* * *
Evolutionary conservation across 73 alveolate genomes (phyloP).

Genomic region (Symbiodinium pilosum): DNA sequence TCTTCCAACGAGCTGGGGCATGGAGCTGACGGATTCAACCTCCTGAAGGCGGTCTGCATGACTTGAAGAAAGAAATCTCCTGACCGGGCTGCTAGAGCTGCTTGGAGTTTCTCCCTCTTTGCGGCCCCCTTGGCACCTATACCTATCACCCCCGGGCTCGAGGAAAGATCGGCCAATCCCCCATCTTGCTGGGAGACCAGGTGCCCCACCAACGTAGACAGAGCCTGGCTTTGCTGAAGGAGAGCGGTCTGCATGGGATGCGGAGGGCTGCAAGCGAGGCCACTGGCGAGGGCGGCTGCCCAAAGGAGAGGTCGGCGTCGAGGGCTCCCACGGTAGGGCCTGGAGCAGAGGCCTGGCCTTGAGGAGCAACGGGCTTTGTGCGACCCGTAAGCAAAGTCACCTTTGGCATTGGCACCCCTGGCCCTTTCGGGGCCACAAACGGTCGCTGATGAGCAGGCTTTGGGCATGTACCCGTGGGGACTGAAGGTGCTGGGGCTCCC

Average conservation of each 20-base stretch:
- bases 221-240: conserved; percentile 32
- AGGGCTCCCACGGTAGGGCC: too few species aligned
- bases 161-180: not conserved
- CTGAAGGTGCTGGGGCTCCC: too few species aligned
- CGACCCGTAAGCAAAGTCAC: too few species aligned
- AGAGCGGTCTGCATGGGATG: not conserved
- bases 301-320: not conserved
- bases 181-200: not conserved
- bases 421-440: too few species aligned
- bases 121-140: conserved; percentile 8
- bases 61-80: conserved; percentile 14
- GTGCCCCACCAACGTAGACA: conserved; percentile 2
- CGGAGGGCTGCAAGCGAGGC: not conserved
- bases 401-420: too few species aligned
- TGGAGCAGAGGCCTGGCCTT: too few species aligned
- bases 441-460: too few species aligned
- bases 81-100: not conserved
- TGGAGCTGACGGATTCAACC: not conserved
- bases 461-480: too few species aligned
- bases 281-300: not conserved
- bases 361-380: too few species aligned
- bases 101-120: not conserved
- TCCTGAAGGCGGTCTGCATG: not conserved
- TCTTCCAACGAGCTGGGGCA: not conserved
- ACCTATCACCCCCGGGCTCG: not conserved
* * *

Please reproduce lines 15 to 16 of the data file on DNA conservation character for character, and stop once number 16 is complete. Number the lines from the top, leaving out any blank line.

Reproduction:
- GTGCCCCACCAACGTAGACA: conserved; percentile 2
- CGGAGGGCTGCAAGCGAGGC: not conserved